Earlier this week, Pew released a report showing that media coverage of the debate over the redefinition of marriage was biased by a factor of 5 to 1 in favor of same-sex marriage. The report also showed that for those supporting the redefinition of marriage “the central argument…was one of civil rights.” Even President Obama makes these arguments. With so much of the debate about marriage centering on civil rights, it’s important to think clearly about the issue.

All Americans stand equally before the law and have their civil rights equally protected. All have equal protection of their rights to free speech, religious liberty, free association, and every other traditional civil liberty. But there is no civil right for the government to redefine marriage. There is no civil right for the government to coerce all citizens into recognizing the consenting adult relationship of your choice as a marriage.

But plaintiffs challenging Proposition 8 and the Defense of Marriage Act (DOMA) have asserted just such a new “civil right”—the right to have the government and private citizens recognize their same-sex sexual partnerships as marriages. The Supreme Court’s opinions in these cases could determine whether such a new “civil right” ought to be created, redefining marriage in the process.

Some supporters of redefining marriage appeal to the civil rights movement and interracial marriage. They argue that laws defining marriage as a union of a man and a woman are unjust because that they fail to treat people equally—exactly like laws that prevented interracial marriage. Yet such appeals beg the question of what is essential to marriage. They assume that gender is as irrelevant as race in making policy about marriage.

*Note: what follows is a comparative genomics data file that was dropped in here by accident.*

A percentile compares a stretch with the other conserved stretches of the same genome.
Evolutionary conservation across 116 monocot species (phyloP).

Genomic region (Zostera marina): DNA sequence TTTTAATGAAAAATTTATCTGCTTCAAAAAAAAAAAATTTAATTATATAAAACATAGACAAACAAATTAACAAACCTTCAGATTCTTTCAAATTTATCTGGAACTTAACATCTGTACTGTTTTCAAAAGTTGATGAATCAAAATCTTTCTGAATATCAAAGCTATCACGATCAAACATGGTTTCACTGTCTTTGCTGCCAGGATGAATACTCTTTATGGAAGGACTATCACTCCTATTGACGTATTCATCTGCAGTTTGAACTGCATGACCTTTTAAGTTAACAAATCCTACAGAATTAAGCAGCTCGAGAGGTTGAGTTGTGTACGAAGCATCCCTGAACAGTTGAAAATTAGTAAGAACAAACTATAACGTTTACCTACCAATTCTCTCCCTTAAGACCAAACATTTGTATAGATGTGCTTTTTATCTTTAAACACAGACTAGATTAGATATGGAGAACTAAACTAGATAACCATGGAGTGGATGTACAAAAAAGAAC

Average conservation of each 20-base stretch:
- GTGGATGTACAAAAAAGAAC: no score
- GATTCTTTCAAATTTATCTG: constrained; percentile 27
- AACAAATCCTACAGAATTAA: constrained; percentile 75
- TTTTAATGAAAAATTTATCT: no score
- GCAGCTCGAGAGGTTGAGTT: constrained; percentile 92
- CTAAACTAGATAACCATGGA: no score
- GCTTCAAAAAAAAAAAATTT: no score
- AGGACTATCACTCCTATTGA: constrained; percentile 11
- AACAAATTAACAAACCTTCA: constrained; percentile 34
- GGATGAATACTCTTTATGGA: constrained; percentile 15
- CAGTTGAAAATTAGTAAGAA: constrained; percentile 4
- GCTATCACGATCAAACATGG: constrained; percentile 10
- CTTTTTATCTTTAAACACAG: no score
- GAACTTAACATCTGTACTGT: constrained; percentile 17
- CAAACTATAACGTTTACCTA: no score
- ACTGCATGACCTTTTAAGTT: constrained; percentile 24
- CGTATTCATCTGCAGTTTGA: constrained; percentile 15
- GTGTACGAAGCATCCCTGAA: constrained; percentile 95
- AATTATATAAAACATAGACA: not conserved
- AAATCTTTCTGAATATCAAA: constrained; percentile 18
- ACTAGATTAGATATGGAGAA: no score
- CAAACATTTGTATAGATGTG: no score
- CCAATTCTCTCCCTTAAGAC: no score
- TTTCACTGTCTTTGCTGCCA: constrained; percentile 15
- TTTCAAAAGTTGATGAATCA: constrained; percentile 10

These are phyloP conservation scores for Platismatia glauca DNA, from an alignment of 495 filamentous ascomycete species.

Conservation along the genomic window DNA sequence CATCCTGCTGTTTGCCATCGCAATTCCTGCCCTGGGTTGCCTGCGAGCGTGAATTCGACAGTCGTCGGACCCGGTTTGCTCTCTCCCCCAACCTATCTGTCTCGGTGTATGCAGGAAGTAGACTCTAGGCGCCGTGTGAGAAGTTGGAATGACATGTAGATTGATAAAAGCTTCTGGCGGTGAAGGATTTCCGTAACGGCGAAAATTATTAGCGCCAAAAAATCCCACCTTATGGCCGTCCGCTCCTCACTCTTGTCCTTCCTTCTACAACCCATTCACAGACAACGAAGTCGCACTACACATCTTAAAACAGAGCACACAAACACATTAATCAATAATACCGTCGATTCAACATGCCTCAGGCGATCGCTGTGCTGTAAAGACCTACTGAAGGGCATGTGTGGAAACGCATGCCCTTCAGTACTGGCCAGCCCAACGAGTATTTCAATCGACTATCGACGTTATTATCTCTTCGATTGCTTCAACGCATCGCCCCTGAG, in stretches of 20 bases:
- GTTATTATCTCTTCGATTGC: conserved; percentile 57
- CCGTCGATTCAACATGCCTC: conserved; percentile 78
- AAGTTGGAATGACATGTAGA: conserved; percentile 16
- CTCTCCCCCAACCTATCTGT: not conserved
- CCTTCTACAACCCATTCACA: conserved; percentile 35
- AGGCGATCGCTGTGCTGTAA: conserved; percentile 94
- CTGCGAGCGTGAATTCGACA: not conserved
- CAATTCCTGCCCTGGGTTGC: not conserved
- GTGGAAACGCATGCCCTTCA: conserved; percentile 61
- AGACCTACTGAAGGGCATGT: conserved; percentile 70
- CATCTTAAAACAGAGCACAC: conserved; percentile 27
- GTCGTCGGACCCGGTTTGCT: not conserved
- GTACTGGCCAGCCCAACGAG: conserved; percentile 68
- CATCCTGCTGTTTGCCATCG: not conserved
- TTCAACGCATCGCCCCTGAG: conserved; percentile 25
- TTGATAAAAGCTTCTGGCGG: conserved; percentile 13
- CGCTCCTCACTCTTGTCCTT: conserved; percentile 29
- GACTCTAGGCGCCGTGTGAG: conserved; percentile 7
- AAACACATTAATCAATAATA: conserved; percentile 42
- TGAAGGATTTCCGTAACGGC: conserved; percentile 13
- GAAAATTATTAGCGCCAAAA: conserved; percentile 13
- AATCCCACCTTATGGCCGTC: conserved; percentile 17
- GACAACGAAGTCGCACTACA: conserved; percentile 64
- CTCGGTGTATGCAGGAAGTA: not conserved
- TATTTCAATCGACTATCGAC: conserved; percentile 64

But the relevance of gender to marriage is the exact question we need to debate, not preemptively discard without discussion as advocates of redefinition seem to do.

Marriage must be color-blind, but it cannot be gender-blind. The color of two people’s skin has nothing to do with marriage. But the sexual difference between a man and a woman is central to what marriage is. Men and women regardless of their race can unite in marriage, and children regardless of their race need moms and dads. To acknowledge such facts requires an understanding of what, at an essential level, makes a marriage.

By contrast, race has nothing to do with marriage, and racist laws kept the races apart—and that is a bad thing. Marriage unites the two halves of humanity—male and female—and that is a good thing.

While respecting everyone’s civil rights, government rightly recognizes, protects, and promotes marriage between a man and a woman as the ideal institution for procreative love, childbearing, and child-rearing. Recognizing that we are all created equal doesn’t challenge this historical understanding.

Whatever any individual American thinks about marriage, the courts shouldn’t redefine it. Marriage policy should be worked out through the democratic process, not dictated by unelected judges in an activist decision that has no grounding in the text or logic of our Constitution. When it decides the Prop 8 and DOMA cases, the Supreme Court should uphold the freedom of the American people and their elected representatives to make marriage policy.

For more answers to frequently asked questions in the marriage debate, download a copy of What You Need to Know about Marriage, an e-book available at TheMarriageFacts.com.